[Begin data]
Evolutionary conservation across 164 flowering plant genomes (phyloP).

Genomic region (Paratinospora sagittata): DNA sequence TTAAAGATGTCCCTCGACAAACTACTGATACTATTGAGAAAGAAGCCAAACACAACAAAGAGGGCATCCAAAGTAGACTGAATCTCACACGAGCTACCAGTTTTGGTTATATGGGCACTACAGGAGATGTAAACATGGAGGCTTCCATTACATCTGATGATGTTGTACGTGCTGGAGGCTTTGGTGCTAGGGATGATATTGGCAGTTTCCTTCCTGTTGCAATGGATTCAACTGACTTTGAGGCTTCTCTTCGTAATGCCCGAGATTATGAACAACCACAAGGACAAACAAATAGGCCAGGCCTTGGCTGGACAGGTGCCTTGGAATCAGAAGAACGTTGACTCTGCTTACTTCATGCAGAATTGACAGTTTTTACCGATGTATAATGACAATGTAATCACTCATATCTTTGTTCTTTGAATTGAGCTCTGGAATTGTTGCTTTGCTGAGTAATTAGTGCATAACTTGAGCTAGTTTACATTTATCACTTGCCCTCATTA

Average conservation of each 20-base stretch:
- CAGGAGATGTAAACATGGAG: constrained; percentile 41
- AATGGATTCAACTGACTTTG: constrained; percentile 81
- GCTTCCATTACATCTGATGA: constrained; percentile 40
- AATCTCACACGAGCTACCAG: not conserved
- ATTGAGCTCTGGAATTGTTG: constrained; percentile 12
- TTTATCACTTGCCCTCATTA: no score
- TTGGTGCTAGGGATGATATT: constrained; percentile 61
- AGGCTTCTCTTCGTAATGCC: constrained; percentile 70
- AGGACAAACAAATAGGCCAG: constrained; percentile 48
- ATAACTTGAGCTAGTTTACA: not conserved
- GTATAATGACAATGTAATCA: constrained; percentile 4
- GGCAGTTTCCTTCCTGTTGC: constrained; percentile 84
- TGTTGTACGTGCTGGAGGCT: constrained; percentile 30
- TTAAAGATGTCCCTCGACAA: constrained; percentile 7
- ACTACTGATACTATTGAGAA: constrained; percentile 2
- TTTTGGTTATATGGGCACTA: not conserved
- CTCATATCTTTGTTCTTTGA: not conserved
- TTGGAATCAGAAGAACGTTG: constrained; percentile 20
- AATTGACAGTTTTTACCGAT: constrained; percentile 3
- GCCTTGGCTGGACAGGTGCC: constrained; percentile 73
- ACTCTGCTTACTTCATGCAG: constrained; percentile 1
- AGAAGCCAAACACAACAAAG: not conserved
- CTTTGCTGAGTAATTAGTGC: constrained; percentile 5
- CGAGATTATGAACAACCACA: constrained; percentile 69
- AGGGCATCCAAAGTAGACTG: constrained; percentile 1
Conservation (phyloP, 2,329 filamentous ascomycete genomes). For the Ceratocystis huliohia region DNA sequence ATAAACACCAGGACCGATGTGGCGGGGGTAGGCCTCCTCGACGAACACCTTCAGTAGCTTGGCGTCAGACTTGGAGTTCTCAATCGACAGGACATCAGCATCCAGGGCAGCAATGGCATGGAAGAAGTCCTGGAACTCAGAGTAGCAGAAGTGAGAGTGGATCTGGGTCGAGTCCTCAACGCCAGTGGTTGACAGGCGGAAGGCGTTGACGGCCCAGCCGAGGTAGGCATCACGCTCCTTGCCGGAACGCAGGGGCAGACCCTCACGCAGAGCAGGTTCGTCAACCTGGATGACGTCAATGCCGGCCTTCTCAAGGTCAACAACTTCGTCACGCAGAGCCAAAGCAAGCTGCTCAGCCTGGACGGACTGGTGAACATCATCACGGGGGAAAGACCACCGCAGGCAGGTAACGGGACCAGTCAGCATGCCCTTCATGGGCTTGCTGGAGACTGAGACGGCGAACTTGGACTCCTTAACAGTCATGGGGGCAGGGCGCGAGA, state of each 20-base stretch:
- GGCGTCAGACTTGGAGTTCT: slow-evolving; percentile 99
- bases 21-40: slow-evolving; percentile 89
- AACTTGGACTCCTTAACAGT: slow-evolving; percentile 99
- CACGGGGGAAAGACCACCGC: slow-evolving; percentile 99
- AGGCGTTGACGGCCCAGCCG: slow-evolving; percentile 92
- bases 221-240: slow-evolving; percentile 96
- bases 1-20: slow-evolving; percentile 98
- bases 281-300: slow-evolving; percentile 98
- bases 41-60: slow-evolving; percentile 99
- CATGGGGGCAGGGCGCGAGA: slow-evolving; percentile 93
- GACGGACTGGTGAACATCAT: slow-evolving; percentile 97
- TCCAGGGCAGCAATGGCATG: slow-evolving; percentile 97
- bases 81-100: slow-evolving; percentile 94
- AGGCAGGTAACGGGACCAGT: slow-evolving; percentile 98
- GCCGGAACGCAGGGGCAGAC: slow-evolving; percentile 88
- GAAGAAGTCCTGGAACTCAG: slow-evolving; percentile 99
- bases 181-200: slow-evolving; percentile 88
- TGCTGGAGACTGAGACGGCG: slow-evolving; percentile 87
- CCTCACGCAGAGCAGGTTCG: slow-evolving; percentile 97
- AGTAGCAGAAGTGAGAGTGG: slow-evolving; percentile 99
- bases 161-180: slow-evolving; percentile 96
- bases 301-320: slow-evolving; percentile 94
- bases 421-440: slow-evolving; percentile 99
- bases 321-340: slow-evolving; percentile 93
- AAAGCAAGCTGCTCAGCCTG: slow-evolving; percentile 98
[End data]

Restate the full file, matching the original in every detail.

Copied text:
Evolutionary conservation across 164 flowering plant genomes (phyloP).

Genomic region (Paratinospora sagittata): DNA sequence TTAAAGATGTCCCTCGACAAACTACTGATACTATTGAGAAAGAAGCCAAACACAACAAAGAGGGCATCCAAAGTAGACTGAATCTCACACGAGCTACCAGTTTTGGTTATATGGGCACTACAGGAGATGTAAACATGGAGGCTTCCATTACATCTGATGATGTTGTACGTGCTGGAGGCTTTGGTGCTAGGGATGATATTGGCAGTTTCCTTCCTGTTGCAATGGATTCAACTGACTTTGAGGCTTCTCTTCGTAATGCCCGAGATTATGAACAACCACAAGGACAAACAAATAGGCCAGGCCTTGGCTGGACAGGTGCCTTGGAATCAGAAGAACGTTGACTCTGCTTACTTCATGCAGAATTGACAGTTTTTACCGATGTATAATGACAATGTAATCACTCATATCTTTGTTCTTTGAATTGAGCTCTGGAATTGTTGCTTTGCTGAGTAATTAGTGCATAACTTGAGCTAGTTTACATTTATCACTTGCCCTCATTA

Average conservation of each 20-base stretch:
- CAGGAGATGTAAACATGGAG: constrained; percentile 41
- AATGGATTCAACTGACTTTG: constrained; percentile 81
- GCTTCCATTACATCTGATGA: constrained; percentile 40
- AATCTCACACGAGCTACCAG: not conserved
- ATTGAGCTCTGGAATTGTTG: constrained; percentile 12
- TTTATCACTTGCCCTCATTA: no score
- TTGGTGCTAGGGATGATATT: constrained; percentile 61
- AGGCTTCTCTTCGTAATGCC: constrained; percentile 70
- AGGACAAACAAATAGGCCAG: constrained; percentile 48
- ATAACTTGAGCTAGTTTACA: not conserved
- GTATAATGACAATGTAATCA: constrained; percentile 4
- GGCAGTTTCCTTCCTGTTGC: constrained; percentile 84
- TGTTGTACGTGCTGGAGGCT: constrained; percentile 30
- TTAAAGATGTCCCTCGACAA: constrained; percentile 7
- ACTACTGATACTATTGAGAA: constrained; percentile 2
- TTTTGGTTATATGGGCACTA: not conserved
- CTCATATCTTTGTTCTTTGA: not conserved
- TTGGAATCAGAAGAACGTTG: constrained; percentile 20
- AATTGACAGTTTTTACCGAT: constrained; percentile 3
- GCCTTGGCTGGACAGGTGCC: constrained; percentile 73
- ACTCTGCTTACTTCATGCAG: constrained; percentile 1
- AGAAGCCAAACACAACAAAG: not conserved
- CTTTGCTGAGTAATTAGTGC: constrained; percentile 5
- CGAGATTATGAACAACCACA: constrained; percentile 69
- AGGGCATCCAAAGTAGACTG: constrained; percentile 1
Conservation (phyloP, 2,329 filamentous ascomycete genomes). For the Ceratocystis huliohia region DNA sequence ATAAACACCAGGACCGATGTGGCGGGGGTAGGCCTCCTCGACGAACACCTTCAGTAGCTTGGCGTCAGACTTGGAGTTCTCAATCGACAGGACATCAGCATCCAGGGCAGCAATGGCATGGAAGAAGTCCTGGAACTCAGAGTAGCAGAAGTGAGAGTGGATCTGGGTCGAGTCCTCAACGCCAGTGGTTGACAGGCGGAAGGCGTTGACGGCCCAGCCGAGGTAGGCATCACGCTCCTTGCCGGAACGCAGGGGCAGACCCTCACGCAGAGCAGGTTCGTCAACCTGGATGACGTCAATGCCGGCCTTCTCAAGGTCAACAACTTCGTCACGCAGAGCCAAAGCAAGCTGCTCAGCCTGGACGGACTGGTGAACATCATCACGGGGGAAAGACCACCGCAGGCAGGTAACGGGACCAGTCAGCATGCCCTTCATGGGCTTGCTGGAGACTGAGACGGCGAACTTGGACTCCTTAACAGTCATGGGGGCAGGGCGCGAGA, state of each 20-base stretch:
- GGCGTCAGACTTGGAGTTCT: slow-evolving; percentile 99
- bases 21-40: slow-evolving; percentile 89
- AACTTGGACTCCTTAACAGT: slow-evolving; percentile 99
- CACGGGGGAAAGACCACCGC: slow-evolving; percentile 99
- AGGCGTTGACGGCCCAGCCG: slow-evolving; percentile 92
- bases 221-240: slow-evolving; percentile 96
- bases 1-20: slow-evolving; percentile 98
- bases 281-300: slow-evolving; percentile 98
- bases 41-60: slow-evolving; percentile 99
- CATGGGGGCAGGGCGCGAGA: slow-evolving; percentile 93
- GACGGACTGGTGAACATCAT: slow-evolving; percentile 97
- TCCAGGGCAGCAATGGCATG: slow-evolving; percentile 97
- bases 81-100: slow-evolving; percentile 94
- AGGCAGGTAACGGGACCAGT: slow-evolving; percentile 98
- GCCGGAACGCAGGGGCAGAC: slow-evolving; percentile 88
- GAAGAAGTCCTGGAACTCAG: slow-evolving; percentile 99
- bases 181-200: slow-evolving; percentile 88
- TGCTGGAGACTGAGACGGCG: slow-evolving; percentile 87
- CCTCACGCAGAGCAGGTTCG: slow-evolving; percentile 97
- AGTAGCAGAAGTGAGAGTGG: slow-evolving; percentile 99
- bases 161-180: slow-evolving; percentile 96
- bases 301-320: slow-evolving; percentile 94
- bases 421-440: slow-evolving; percentile 99
- bases 321-340: slow-evolving; percentile 93
- AAAGCAAGCTGCTCAGCCTG: slow-evolving; percentile 98